Long Covid Symptoms
- shortness of breath
- joint pain
- chest pain
- brain fog, wherein they find it more difficult to think clearly and focus
- muscle pain
- fever, which may come and go
- heart palpitations, or a feeling of the heart pounding
- problems with smell and taste
- sleep issues
- memory and concentration difficulties
- mood changes
Symptoms are from Medical News Today.
Although it is still unclear how many people have experienced long COVID, data from the COVID Symptom Study app suggest that 1 in 10 people with the illness experience symptoms for 3 weeks or longer.
Data from the United Kingdom’s Office for National Statistics found similar results, with roughly 1 in 10 respondents who tested positive for COVID-19 exhibiting symptoms lasting for a period of 12 weeks or longer.
One found that more than three-quarters of COVID-19 patients in a hospital in Wuhan, China, still had at least one symptom 6 months after their discharge from the hospital.
This is consistent with a 2020 study from Italy that found that of COVID-19 patients reported experiencing at least one symptom 2 months after their discharge from the hospital.
A 2020 Swiss study also notes that as many as 1 in 3 people with milder cases COVID-19 were still experiencing symptoms after 6 weeks.
This means that across the world, there may be more than 5 million cases of long COVID.
The official medical term for "Long Covid" is Post-Acute Sequelae of SARS-CoV-2 infection, or PASC.
Health Workers Report 'Long COVID' After Just Mild Illness
The University of Minnesota research center reports Health Workers Report 'Long COVID' After Just Mild Illness
Fifteen percent of healthcare workers at a Swedish hospital who recovered from mild COVID-19 at least 8 months before report at least one moderate to severe symptom disrupting their work, home, or social life, according to a research letter published yesterday in JAMA.
Of the 323 participants who were seropositive, or had antibodies against SARS-CoV-2, indicating previous infection, 26% reported at least one moderate to severe symptom persisting for at least 2 months, compared with 9% of 1,072 seronegative participants (risk ratio [RR], 2.9). Similarly, 15% of seropositive and 3% of seronegative participants said they had a lingering symptom for 8 months or more (RR, 4.4).
Likewise, 15% of seropositive participants said their persistent symptoms disrupted their social life to a moderate to marked degree, compared with 6% of the seronegative group (RR, 2.5). And 12% of the seropositive group reported disruptions to their home life, versus 5% of the seronegative group (RR, 2.3).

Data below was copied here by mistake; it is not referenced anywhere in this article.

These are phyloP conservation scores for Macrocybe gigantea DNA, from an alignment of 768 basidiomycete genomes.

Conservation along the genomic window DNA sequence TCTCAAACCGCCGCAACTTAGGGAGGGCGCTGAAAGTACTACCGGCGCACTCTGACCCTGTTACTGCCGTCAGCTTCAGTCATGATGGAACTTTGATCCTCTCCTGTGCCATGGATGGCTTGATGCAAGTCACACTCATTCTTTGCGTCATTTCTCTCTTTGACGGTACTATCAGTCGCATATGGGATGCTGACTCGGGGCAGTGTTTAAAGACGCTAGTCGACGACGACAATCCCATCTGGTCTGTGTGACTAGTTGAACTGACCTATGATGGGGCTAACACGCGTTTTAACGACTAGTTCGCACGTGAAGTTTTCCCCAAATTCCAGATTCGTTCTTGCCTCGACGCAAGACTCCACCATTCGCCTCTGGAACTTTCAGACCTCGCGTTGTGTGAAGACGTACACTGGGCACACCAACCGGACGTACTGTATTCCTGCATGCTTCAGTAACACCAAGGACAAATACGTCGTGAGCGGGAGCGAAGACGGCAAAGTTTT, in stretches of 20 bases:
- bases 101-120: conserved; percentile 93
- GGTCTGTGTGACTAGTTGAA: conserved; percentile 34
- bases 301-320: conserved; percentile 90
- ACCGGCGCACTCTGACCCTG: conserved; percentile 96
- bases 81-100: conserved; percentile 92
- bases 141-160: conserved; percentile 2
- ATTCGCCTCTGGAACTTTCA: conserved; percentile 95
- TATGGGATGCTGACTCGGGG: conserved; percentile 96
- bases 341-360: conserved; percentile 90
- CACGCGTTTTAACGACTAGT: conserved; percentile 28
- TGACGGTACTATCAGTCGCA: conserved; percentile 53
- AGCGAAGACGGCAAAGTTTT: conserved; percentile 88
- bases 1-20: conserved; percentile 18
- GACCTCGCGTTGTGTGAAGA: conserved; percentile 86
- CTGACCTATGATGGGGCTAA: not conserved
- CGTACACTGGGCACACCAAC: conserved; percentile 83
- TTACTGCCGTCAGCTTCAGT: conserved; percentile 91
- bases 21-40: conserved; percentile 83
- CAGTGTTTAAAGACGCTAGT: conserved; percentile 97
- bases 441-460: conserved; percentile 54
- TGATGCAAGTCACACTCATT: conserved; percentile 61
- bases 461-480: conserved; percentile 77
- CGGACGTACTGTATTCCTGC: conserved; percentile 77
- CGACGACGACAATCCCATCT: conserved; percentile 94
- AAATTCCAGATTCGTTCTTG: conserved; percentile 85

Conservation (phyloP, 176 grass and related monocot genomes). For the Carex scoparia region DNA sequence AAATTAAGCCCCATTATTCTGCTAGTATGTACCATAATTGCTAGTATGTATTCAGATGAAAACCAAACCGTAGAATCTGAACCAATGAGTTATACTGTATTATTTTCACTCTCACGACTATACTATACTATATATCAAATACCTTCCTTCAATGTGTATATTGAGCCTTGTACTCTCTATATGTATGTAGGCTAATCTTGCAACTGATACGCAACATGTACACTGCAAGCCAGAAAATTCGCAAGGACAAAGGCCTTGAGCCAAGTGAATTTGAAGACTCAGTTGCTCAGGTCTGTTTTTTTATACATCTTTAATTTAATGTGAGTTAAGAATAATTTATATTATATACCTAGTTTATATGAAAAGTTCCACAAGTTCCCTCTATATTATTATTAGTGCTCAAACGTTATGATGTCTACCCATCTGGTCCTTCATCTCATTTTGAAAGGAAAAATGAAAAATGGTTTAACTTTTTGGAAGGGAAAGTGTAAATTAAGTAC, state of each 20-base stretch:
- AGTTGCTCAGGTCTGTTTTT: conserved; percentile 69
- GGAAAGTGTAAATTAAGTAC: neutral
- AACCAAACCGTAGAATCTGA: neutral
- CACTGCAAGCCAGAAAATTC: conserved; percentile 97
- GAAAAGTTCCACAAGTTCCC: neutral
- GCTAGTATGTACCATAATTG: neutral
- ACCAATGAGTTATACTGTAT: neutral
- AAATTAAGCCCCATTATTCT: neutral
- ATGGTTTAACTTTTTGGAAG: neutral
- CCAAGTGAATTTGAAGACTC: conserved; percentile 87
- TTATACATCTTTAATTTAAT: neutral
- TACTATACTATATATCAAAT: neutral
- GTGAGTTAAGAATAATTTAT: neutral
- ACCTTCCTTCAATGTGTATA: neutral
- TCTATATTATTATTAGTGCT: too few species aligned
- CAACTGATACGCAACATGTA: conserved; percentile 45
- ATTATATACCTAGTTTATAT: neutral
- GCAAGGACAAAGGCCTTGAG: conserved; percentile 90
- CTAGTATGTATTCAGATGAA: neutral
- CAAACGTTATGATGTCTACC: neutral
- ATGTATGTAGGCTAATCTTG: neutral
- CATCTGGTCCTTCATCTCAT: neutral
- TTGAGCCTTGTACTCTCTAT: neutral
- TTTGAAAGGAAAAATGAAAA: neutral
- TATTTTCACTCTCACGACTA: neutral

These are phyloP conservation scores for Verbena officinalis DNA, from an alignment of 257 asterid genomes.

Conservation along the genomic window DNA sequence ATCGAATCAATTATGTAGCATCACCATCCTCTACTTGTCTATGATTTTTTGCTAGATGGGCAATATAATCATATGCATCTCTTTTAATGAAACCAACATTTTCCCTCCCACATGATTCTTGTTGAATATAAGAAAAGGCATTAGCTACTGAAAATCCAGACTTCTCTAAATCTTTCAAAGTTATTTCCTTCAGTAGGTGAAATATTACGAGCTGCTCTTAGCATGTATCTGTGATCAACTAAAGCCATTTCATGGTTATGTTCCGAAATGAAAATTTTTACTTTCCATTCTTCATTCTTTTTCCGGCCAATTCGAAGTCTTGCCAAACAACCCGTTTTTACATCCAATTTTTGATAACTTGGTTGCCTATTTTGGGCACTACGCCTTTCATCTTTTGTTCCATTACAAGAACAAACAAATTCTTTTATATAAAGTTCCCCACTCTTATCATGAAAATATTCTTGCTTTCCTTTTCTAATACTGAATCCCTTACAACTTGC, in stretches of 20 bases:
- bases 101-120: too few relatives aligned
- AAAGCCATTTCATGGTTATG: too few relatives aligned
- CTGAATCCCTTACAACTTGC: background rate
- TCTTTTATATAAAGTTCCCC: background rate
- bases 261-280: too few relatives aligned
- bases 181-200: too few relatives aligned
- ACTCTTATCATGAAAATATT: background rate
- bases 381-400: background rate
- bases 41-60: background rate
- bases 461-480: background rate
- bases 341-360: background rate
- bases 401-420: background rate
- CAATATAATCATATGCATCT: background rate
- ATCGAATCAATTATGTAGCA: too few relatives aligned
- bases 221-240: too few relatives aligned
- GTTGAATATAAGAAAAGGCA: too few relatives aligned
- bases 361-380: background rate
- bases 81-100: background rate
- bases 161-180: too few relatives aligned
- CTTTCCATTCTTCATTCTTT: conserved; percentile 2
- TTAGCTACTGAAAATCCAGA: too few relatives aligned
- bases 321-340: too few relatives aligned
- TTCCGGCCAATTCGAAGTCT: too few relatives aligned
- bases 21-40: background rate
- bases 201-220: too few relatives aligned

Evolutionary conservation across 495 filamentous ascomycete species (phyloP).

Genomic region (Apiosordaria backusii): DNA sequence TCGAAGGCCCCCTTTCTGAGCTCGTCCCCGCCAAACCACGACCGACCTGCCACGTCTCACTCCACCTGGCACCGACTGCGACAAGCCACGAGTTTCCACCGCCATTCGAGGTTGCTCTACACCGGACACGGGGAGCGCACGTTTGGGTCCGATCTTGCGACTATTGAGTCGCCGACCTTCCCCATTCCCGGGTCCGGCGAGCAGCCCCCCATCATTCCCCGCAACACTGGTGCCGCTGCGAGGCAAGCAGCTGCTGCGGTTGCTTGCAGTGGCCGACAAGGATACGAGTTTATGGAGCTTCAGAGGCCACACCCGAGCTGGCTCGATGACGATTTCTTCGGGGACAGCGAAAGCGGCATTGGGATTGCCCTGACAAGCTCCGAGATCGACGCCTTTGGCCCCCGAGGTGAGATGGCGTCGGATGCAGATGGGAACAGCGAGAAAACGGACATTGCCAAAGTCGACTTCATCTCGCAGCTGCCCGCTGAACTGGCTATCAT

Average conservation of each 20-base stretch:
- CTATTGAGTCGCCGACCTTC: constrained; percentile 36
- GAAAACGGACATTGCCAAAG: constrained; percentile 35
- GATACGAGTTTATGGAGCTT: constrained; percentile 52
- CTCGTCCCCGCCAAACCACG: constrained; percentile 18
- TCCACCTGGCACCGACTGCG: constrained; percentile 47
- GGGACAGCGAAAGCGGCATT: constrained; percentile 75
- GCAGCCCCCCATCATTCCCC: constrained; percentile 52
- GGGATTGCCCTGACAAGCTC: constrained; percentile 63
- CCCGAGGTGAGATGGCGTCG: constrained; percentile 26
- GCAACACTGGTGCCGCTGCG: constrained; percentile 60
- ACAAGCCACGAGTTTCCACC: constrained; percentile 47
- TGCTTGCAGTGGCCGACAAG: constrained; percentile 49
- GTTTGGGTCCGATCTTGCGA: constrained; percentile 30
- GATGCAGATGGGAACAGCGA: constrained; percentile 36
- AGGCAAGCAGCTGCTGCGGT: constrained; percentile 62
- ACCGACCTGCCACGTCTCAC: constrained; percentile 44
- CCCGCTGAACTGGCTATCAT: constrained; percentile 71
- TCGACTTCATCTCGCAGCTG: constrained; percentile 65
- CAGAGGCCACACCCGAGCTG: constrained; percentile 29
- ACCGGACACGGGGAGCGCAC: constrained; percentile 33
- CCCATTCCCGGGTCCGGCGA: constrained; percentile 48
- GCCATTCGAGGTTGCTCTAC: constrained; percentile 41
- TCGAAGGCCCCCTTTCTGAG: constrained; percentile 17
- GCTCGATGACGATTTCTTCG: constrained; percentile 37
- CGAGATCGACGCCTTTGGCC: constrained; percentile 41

In addition to reporting at least one symptom lasting 8 months or longer, 11% of seropositive participants indicated a moderate to marked disruption in any category of the Sheehan Disability Scale, compared with 2% of the seronegative group (RR, 4.5).
The most common symptoms lasting for at least 2 months in the seropositive group included fatigue, loss of smell or taste, and shortness of breath.
How Do You Prove You Are Sick?
For many sufferers of long Covid, proving they are sick is a big part of the battle.
Lyth Hishmeh kept feeling ill months after contracting coronavirus a year ago in March. He had chest pain and couldn't concentrate. At 26 years old, the former regular runner was fatigued and breathless, struggling to function properly. Yet medical professionals kept telling him he simply could not still be ill.
"They were telling me it's all in my head," he said. For Hishmeh who lives in London and many sufferers of long Covid, proving they are sick has become a big part of trying to get better.
Another Londoner, Monique Jackson, has lost count of the number of times her pain was described as 'just anxiety.'
In the UK alone, almost 700,000 people reported having symptoms for at least three months after getting infected with Covid-19, according to a survey done by the UK Office for National Statistics in March. A majority of the 700,000 said their illness was limiting their day-to-day activities and for almost 70,000, the symptoms have lasted for more than a year.
"The scale is enormous," said Dr. Clare Rayner, a retired occupational health physician and herself a long Covid patient.
"We have an enormous amount of people who have been off sick for a year, they are young people, mainly they are of working age, most seem to have been completely healthy before and suddenly they cannot work," she said.
Not Just Like the Flu
Covid is not just like the flu. Nor is it no worse than the flu.
As of today, there are over 575,000 US deaths. That total does not include excess deaths.
Estimates are millions of people globally have some symptoms of Long Covid.
And about 10% of the Long Covid sufferers are not able to function enough to work.